Our next stop entailed multiple conversations with people who descended on our city from as far as the Nordic region of the world along with other American news reporters who had covered the Mother Emmanuel shooting; the latter was particularly moved by the church's presence during the "Pulse" crisis. Then we traveled to the "Subway" less than a block away where many locals and people connected to the situation were refueling. Only moments before his TV interview, we met a gay male attorney who grew up in a conservative home, who was all too familiar with the tragedy having both friends who died and were medical responders. We asked questions, listened, and learned. Similar to the first woman we met, we acknowledged that as member of the Christian church some of our outreach efforts have left more to be desired. He was a fascinating person. His knowledge of history was palpable. His particular awareness of and interest in the plight of blacks in America bonded us nearly instantly. He too, was moved by our presence and openness at ground zero. He was speechless at points. He asserted that he had many questions for us too. We exchanged contacts and he said that he wanted to visit our respective churches. We went out to engage in Jesus' name and it appeared that he was drawing people in by his name.

Our time with individuals connected to the LGBT community demonstrated that a great relational chasm existed between them and us (the Church). To some degree, this was no surprise, as our worldviews inform us differently regarding sexuality. Vitriolic statements about people in the LGBT community from the mouths of Christians who sadly receive representative authority, even in response to this tragedy elucidates, widens and buttresses the expanse. The LGBT community's perception that the majority view of Christians toward them is hatred proves that dialogue is lacking. When as Christians, our outreach is regarded as oppression that is packaged in disingenuous love and furthers marginalization instead of liberty and inclusion, miscommunication is clear.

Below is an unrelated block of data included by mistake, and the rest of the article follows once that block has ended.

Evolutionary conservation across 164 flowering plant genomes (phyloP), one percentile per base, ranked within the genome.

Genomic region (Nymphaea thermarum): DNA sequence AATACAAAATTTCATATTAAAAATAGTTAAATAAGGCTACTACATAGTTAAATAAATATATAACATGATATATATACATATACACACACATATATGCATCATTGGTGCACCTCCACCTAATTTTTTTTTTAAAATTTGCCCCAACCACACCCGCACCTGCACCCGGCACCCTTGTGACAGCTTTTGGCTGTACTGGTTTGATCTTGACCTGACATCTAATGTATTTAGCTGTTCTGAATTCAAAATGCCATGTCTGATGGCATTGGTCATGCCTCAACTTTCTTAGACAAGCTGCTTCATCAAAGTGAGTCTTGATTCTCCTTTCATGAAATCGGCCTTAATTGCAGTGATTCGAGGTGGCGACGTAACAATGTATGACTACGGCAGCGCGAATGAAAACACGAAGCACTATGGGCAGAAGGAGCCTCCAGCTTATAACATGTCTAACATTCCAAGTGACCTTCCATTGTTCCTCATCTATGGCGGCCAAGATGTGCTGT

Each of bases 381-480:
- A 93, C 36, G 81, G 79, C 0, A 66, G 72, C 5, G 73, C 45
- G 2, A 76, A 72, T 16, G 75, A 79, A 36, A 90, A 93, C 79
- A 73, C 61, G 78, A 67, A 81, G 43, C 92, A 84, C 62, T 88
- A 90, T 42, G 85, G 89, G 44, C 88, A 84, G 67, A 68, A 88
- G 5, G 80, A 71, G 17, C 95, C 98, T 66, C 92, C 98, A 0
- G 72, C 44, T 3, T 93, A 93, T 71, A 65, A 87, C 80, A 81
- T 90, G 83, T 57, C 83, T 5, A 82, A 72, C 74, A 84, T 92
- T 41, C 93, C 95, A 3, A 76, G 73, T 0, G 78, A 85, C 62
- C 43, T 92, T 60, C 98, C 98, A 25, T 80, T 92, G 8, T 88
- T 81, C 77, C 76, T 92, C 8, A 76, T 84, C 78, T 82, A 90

We are further learning that the LGBT community should not be conflated to a monolithic group. There are people who regard their sexuality as the sum total of who they are so that any attempt to love them without affirming their sexuality is regarded as oppressive. To illustrate this, one person said "it's like telling your kids you love them but don't approve of their sexuality which is apart of who they are. This leads to self depression and even suicide when children feel hated by their parents." Disapproval without dialogue has also contributed to feelings of oppression and hatred in homes. Some people feel imprisoned because they assert they didn't choose homoerotic desires that beset them, concluding that it is their identity and wonder why people think they would want to suffer being a pariah if they didn't think the latter were reality. Still, there are others who having sustained abuse by someone of the same sex at key impressionable developmental stages and even over long durations of time, have come to view their desires as norm. There are also those who see homosexual inclinations as deviant behavior yet, remain identifying with the LGBT community for fear of being rejected by the church due to this struggle, continued acceptance and still having authentic relationships even if they are no longer pursuing same sex conjugality. Then finally, though not exhaustively, the pursuit of the LGBT community with a loving attitude of open dialogue even with acknowledged disagreement is appreciated and not all of its members perceive the Christian view of sexuality as oppressive and even welcome the activity of mutual persuasion to other worldviews.